On 6/10/05, Isaac Gouy <igouy / yahoo.com> wrote:
> > Also, the tests must use the exact same algorithm, so this
> > disadvantages Ruby is some situations.  I say the test should compare
> > same algorithms, but also the one best suited to the language.
> Do this disadvantage Ruby more than PHP?
> Or more than Tcl, or more than GNU Smalltalk?

When the algorithm, as entered, won't complete, yes. When compared
against a language that has tail recursion optimisation, or a possible
situation where optimisation of the compiler deals with recursion
intelligently? Yes.

The definition of Ackermann numbers is, I presume, well known. Because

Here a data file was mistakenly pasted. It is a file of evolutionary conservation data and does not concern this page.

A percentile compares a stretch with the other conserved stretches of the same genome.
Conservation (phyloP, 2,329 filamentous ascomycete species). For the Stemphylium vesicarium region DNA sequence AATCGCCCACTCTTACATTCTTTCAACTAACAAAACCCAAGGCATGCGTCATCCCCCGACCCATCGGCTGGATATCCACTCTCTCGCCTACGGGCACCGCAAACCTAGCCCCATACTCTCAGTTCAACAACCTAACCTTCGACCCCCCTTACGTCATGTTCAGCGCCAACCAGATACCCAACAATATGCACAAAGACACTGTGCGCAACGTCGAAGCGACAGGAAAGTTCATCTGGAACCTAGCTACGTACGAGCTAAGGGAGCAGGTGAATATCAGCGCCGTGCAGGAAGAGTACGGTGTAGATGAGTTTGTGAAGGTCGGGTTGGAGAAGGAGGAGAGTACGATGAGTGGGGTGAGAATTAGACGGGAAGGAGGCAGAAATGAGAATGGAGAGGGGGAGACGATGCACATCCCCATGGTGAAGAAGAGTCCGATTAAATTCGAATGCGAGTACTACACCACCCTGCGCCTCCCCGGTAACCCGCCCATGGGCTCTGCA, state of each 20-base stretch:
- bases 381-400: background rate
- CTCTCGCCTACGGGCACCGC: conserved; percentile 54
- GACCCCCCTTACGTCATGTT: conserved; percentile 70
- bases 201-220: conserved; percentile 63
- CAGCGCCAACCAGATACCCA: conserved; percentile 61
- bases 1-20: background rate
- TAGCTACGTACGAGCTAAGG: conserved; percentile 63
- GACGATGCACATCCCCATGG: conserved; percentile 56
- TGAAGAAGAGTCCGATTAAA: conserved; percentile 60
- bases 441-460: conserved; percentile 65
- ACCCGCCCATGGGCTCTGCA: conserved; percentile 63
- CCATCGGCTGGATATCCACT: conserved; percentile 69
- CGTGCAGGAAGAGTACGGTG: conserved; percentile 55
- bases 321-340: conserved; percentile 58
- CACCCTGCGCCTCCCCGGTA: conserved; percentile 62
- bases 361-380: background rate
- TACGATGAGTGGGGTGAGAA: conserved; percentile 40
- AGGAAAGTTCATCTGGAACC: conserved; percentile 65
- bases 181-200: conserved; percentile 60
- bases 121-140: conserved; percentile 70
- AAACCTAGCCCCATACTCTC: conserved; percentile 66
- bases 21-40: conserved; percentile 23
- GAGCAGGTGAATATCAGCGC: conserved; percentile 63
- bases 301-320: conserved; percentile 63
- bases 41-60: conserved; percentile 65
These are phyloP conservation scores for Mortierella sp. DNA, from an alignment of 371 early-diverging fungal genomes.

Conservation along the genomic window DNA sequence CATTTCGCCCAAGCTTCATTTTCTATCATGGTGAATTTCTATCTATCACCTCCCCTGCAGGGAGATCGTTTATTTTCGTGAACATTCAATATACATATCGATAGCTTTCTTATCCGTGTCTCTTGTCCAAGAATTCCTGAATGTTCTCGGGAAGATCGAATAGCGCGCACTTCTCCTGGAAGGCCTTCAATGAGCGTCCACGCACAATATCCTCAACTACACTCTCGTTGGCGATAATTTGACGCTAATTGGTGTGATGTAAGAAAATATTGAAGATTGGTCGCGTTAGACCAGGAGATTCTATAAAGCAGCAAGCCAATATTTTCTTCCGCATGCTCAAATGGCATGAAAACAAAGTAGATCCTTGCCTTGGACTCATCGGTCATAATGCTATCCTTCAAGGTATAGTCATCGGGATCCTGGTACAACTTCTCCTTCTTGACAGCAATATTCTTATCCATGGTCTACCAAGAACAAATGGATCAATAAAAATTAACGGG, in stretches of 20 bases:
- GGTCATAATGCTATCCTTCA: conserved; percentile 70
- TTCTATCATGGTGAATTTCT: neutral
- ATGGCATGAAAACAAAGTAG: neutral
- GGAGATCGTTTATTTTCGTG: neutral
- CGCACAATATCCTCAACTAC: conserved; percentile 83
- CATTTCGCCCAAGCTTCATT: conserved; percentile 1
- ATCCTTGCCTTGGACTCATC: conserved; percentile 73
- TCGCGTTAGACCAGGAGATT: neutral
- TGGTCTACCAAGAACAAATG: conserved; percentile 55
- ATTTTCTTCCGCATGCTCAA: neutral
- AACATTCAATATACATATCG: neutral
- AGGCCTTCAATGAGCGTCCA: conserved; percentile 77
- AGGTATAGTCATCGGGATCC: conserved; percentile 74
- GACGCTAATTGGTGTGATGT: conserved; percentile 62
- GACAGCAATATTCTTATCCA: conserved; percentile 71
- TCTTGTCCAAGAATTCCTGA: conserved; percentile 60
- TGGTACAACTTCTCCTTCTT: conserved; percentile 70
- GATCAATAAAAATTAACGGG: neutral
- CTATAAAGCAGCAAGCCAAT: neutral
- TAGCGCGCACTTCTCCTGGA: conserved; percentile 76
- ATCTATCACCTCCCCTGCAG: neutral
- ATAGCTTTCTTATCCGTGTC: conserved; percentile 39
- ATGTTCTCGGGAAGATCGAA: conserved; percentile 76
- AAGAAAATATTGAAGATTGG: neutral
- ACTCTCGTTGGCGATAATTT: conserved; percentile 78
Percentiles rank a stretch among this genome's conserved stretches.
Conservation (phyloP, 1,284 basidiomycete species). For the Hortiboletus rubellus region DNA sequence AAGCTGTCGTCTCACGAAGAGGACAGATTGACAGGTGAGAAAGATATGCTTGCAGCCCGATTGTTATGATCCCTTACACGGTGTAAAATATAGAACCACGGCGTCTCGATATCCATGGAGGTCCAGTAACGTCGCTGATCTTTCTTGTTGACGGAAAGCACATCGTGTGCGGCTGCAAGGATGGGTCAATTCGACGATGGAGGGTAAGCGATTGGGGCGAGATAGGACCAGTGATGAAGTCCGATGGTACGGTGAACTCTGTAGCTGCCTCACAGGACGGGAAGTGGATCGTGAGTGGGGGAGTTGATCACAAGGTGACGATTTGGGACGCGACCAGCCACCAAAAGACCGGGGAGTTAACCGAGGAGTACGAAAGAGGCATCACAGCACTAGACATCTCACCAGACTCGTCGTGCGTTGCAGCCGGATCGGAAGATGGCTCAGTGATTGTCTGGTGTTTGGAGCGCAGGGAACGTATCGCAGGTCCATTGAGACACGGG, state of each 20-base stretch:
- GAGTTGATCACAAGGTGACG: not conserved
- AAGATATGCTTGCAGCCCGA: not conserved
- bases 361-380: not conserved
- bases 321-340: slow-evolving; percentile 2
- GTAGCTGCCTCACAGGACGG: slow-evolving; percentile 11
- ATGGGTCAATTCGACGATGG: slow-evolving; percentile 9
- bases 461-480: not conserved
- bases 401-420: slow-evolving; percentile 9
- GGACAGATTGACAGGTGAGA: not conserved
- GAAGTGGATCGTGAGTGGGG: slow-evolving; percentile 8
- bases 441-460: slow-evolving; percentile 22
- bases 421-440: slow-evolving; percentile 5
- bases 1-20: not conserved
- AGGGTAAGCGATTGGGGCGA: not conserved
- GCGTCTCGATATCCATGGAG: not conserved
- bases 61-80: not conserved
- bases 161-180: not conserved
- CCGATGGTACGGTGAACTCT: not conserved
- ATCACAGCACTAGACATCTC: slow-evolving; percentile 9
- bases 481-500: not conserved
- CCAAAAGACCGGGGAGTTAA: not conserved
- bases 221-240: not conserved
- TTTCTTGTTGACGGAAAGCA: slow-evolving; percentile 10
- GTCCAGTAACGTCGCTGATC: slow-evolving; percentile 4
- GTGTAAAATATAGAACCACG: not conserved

some platforms can't modify their stack level (Windows), and because
the stack level isn't modified in the runs for the benchmark, there's
going to be an issue with the deep recursion. In this case, it would
be appropriate to reduce the level of recursion. But given the rules
mentioned, this isn't acceptable.

What's the *purpose* of something like the Ackermann test? Is it to
see how quickly the environment winds and unwinds the stack? How much
state it carries around?

I personally think that most of the shootout items are bogus in just
about every way. Don't get me wrong -- I'm not at all suggesting that
Ruby couldn't be faster. I'm just saying that benchmarks, like
statistics, are lies.

-austin
-- 
Austin Ziegler * halostatue / gmail.com
               * Alternate: austin / halostatue.ca